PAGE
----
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Over 200,000 Russians left Russia after mobilization started

Over 200,000 Russians left Russia after mobilization started

More than 200,000 Russians traveled into Georgia, Kazakhstan, and the EU after Russian President Vladimir Putin declared mobilization on 21 September, CNN reports.

  • Approximately 100,000 Russians crossed into Kazakhstan
  • At least 53,136 people crossed the Georgian-Russian border
  • Nearly 66,000 Russian citizens entered the EU over the past week (Sept. 19-25) — a more than 30% increase in comparison to the past week.

However, the stream of Russians coming into the EU is expected to drop as Finland closes its border to Russian tourists on 30 September.

Thus, the number of Russians fleeing mobilization exceeds Russia’s initial invading force on 24 February, when 200,000 soldiers were estimated to be at the Ukrainian border.

Officially, 300,000 are to be drafted in Russia’s “partial mobilization” announced on 21 September, but Russian media reported that the real number may reach 1.2 mn.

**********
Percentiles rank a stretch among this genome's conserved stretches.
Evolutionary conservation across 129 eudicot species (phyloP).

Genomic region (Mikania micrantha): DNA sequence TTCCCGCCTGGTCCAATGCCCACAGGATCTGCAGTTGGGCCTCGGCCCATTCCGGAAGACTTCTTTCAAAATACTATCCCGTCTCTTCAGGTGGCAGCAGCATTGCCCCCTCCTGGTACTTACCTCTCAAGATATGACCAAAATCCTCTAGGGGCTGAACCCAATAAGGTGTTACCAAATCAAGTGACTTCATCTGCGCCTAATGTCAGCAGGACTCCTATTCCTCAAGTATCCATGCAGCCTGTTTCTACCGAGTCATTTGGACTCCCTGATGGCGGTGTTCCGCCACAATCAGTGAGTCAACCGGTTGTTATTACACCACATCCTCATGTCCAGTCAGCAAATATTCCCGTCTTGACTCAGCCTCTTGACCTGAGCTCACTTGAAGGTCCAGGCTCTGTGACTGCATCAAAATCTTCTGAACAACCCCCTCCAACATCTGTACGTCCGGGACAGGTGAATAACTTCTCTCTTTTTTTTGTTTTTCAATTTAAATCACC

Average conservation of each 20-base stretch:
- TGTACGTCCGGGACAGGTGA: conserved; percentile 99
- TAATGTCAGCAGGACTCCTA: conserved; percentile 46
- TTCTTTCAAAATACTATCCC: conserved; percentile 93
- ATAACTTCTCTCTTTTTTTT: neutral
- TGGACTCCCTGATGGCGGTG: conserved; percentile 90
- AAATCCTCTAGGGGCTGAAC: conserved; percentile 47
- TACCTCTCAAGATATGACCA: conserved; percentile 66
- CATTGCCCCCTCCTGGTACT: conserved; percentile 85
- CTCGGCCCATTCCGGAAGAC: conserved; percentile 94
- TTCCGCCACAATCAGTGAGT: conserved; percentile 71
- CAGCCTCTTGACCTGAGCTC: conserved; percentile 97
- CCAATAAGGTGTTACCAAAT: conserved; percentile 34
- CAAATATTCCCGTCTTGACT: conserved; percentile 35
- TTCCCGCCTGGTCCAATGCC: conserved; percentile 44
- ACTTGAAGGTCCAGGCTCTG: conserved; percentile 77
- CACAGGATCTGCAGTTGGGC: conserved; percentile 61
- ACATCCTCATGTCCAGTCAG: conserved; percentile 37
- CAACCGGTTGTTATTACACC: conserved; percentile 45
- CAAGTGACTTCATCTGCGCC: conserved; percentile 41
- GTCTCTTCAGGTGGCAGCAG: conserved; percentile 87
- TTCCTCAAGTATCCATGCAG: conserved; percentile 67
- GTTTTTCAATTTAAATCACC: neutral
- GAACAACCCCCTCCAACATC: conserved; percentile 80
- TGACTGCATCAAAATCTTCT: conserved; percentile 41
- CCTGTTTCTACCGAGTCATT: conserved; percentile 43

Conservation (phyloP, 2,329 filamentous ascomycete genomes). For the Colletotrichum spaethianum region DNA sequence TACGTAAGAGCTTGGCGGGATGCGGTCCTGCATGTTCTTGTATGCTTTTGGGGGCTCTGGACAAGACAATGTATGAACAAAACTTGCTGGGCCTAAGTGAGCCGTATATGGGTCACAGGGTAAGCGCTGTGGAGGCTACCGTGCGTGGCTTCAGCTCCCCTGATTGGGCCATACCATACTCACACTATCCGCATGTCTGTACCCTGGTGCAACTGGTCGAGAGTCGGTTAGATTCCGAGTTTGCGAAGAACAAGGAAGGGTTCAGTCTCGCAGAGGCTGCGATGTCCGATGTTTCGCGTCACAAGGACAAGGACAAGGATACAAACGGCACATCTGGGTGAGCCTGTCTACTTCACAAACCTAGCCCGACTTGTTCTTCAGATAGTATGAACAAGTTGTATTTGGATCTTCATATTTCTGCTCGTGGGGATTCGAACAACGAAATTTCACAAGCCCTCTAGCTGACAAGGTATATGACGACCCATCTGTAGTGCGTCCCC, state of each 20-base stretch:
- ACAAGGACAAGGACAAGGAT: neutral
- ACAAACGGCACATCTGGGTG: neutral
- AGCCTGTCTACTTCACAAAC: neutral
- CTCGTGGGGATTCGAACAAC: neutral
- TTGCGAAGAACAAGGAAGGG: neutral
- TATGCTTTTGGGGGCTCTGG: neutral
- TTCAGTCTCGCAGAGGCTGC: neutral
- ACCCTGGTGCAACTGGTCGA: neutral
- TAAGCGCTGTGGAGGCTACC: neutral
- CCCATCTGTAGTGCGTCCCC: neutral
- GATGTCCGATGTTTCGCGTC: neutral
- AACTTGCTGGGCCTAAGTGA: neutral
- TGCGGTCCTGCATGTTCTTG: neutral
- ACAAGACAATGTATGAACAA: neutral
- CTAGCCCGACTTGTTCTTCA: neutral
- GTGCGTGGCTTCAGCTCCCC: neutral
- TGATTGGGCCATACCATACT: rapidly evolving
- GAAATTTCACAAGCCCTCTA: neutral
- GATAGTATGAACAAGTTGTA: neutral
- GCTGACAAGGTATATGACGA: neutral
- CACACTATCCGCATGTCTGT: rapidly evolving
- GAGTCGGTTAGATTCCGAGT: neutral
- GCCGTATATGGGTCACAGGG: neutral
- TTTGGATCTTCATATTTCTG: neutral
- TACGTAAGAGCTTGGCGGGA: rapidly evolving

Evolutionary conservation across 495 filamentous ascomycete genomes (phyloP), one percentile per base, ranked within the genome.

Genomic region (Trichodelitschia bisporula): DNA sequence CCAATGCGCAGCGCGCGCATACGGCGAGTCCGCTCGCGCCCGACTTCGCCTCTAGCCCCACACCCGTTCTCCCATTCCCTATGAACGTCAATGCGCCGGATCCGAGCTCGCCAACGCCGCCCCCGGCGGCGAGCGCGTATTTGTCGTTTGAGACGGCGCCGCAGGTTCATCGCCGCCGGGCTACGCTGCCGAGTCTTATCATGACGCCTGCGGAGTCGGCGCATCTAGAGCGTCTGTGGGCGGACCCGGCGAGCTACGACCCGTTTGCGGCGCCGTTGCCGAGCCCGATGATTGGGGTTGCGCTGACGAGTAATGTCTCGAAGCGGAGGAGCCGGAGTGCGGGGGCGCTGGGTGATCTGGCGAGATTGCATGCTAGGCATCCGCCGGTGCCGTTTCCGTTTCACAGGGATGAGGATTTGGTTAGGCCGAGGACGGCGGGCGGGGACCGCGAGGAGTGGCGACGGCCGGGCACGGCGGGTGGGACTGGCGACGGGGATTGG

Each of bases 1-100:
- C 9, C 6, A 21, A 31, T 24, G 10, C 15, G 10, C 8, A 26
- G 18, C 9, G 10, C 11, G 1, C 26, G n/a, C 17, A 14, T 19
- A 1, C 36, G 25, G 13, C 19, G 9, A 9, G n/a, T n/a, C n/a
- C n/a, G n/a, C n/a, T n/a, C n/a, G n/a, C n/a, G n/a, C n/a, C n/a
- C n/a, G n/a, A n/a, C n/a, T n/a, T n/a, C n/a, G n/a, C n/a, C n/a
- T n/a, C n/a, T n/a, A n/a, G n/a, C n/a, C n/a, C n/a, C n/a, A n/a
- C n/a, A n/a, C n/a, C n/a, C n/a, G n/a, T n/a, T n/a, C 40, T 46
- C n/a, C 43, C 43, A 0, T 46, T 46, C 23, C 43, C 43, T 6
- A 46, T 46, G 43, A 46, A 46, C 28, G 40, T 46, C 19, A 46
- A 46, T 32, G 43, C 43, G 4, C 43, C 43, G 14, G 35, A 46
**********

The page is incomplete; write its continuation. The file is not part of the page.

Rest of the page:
Ukraine’s General Staff informed on 29 September that 100,000 Russians have already been drafted.

Draft dodgers started fleeing as giant queues formed on the Russian-Georgian border. Russian military recruiters had set up a mobile mobilization point on the border with Georgia, as well as Finland.

Rallies against mobilization had erupted in various cities but were quickly dispelled. However, protests were continuing for longer in Dagestan and Siberia.

Ukrainian authorities have noted that Crimean Tatars, the indigenous people of occupied Crimea, were disproportionately targeted with summonses. As well, summonses are being given to men who received Russian passports in Ukraine’s occupied southern regions.

Military analysts from the ISW assessed that the mobilization is unlikely to have a significant effect on the course of war.

Ukraine’s Army Chief Valeriy Zaluzhnyi responded to the mobilization announcement by saying that Ukraine will destroy all invaders who come to Ukraine with weapons.

What will partial mobilization in Russia change?

Russia’s snap mobilization unlikely to have impact on course of war – ISW

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